Dynamic DNA Origami: I like to move it move it

Hi everyone!
I am Rafa, one of the early stage researchers that will be showing some cool stuff to you all in this online exhibition, you might remember me from other informative posts in this webpage such as Meet Rafa Carrascosa Marzo.

In this post, I would like to build on the fantastic post that Yash wrote a while back on the topic of DNA Nanotechnology that explained why DNA is such a good resource for producing versatile structures in the nanoscale with ease and what uses we can have out of them. In here, I would like to delve a bit deeper into an interesting aspect of DNA Origami for our nanorobots, dynamic DNA Origami.

Originally, the first DNA nanostructures produced were of a static nature, meaning that they do not undergo changes in shape and have a passive role in their applications. Useful feats as they are, there is a very wide and attractive range of possibilities on having these structures change as different stimuli are received. For example, you could use these nanostructures to move molecules of interest around and to deliver them to specified locations; you could have them change in a noticeable way as the environment in which they are changes, perhaps even respond autonomously to these changes. Not much unlike our goal of a nanorobot!

It is for realizing applications like these that dynamic DNA Origami structures started to be developed, producing walkers, tweezers, sensing systems, all of which change from one state to another as the proper signals arrive. Much has been done in this field with good results but I would like to show you what I have been up to in my own project.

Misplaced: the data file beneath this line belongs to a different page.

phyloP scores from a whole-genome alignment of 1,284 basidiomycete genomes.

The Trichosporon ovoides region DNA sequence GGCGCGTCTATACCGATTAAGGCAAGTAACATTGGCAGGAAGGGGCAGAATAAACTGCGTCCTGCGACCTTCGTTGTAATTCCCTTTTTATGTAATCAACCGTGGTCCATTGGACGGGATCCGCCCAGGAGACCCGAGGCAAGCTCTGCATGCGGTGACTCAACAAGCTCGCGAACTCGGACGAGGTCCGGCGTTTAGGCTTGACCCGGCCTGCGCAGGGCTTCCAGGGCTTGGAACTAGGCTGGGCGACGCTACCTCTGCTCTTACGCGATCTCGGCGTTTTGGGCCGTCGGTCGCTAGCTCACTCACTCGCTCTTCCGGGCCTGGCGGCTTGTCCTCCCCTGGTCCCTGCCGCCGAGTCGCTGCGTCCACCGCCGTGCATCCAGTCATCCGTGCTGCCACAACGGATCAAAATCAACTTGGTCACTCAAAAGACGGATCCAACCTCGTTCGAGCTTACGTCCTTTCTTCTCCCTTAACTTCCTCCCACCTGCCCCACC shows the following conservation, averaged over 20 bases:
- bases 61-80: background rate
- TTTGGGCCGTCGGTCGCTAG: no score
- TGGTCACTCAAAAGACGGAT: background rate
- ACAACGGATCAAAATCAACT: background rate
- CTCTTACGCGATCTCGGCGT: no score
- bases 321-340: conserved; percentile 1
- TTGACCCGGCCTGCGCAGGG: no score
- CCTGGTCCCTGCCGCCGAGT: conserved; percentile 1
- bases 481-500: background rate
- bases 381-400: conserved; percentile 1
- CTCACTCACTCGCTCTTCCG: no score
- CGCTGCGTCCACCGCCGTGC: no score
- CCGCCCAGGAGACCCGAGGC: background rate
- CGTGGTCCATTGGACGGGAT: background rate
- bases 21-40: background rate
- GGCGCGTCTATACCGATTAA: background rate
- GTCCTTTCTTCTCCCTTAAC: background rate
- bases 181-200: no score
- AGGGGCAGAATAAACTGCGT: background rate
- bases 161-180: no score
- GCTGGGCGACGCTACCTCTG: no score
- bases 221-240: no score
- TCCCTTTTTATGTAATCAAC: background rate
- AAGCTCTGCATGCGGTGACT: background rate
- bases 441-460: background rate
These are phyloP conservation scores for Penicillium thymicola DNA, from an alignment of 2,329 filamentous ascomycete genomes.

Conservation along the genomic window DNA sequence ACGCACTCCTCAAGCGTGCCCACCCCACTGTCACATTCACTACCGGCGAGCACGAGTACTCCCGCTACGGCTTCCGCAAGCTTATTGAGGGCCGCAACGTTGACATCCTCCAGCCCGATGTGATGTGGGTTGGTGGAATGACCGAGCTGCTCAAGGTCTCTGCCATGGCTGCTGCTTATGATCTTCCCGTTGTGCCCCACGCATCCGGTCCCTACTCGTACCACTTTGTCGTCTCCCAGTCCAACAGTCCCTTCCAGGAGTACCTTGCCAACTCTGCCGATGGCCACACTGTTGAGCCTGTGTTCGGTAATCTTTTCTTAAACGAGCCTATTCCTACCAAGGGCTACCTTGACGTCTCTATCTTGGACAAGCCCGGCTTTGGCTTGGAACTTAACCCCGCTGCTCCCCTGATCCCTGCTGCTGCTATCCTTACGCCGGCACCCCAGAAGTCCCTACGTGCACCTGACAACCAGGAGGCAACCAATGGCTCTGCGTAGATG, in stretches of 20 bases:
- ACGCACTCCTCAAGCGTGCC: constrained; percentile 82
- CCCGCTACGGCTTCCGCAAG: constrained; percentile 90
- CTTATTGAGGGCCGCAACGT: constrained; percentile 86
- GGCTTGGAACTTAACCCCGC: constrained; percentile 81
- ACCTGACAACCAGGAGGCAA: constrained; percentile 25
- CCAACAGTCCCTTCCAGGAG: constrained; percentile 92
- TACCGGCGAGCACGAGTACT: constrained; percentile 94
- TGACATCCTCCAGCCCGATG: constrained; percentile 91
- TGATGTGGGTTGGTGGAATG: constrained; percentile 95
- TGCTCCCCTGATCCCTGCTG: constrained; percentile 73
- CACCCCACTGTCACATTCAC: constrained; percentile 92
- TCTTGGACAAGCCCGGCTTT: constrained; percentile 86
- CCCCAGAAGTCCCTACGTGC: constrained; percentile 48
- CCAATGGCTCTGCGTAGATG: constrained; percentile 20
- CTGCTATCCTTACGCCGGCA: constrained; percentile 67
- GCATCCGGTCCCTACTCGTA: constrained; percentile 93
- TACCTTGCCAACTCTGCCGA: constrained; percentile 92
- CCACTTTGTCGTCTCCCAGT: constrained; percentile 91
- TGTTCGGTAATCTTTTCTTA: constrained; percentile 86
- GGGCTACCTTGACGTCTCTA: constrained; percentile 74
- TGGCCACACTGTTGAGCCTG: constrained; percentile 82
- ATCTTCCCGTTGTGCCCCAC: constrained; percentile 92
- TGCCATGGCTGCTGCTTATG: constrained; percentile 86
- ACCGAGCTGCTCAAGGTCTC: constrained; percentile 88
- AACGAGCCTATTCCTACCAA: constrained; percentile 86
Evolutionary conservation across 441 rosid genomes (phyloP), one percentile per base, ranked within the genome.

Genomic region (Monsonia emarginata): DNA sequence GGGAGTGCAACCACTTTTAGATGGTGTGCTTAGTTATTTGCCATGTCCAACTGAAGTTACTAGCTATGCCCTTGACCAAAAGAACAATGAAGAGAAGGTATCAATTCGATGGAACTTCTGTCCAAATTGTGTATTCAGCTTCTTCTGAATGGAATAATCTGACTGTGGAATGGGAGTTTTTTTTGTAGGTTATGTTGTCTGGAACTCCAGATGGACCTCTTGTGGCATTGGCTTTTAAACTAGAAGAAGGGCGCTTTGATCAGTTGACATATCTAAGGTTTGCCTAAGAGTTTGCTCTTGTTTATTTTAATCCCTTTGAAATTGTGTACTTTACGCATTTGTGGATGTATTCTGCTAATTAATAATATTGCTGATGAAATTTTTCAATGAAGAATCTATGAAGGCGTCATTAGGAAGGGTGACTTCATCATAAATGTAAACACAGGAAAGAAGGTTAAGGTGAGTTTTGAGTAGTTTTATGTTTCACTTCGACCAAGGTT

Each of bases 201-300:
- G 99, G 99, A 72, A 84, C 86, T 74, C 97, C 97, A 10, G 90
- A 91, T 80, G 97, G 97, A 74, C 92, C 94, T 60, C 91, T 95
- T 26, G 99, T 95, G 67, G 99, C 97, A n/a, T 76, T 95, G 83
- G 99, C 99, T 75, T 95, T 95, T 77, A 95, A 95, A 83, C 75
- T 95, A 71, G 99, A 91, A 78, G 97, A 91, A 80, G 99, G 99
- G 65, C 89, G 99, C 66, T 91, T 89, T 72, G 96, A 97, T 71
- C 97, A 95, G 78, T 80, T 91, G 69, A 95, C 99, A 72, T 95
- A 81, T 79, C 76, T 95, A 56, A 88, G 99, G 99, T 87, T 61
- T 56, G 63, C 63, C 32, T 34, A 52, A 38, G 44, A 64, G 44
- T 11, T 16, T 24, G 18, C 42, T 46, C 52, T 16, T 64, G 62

In a nutshell, what I will show you is a long cylinder (rail), that has bulky stoppers on its ends, with a shorter and wider ring (slider) threaded through. As an image is worth a thousand words, I present to you… The Rotaxane (appropriate technical term).

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The Rotaxane

After making some modifications on a pre-existing model from Professor Simmel’s laboratory, one of the laboratories of the network, going through the necessary procedures (buy DNA, mix DNA, heat up DNA, wait for DNA), and a lot of trial and error for finding the optimal conditions of assembly, I managed to produce these bad boys.

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These images have a real size of 355 nm x 265 nm. To put the sizes in perspective, the thickness of a sheet of paper is 100,000 nanometers.

These rotaxanes are dynamic structures because, if left to their own devices, the sliders are free to roam along the rail without being able to come off. I modified both so that they interacted in specific positions when prompted by special short sequences that had to be added. By a specific order of additions (and incubation times in between), I could have my sliders move along the rails in a defined manner.

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These images have a real size of 350 nm x 230 nm. The slider steps from a central position in the rail (upper row) to a position on the left (bottom row).

I find this very cool because it means we can control, with a fair degree of precision, very small movements of different DNA origami structures with respect to one another! This may seem like a small step forward (har har) but if further refined, it could very well be applied to nanoscale-precision displacement of our robots or as a part of their internal machinery.

That’s all that you’ll get from me this time, but soon enough my network fellows will be showing some very cool things for the exhibition, so don’t miss out!

Rafa

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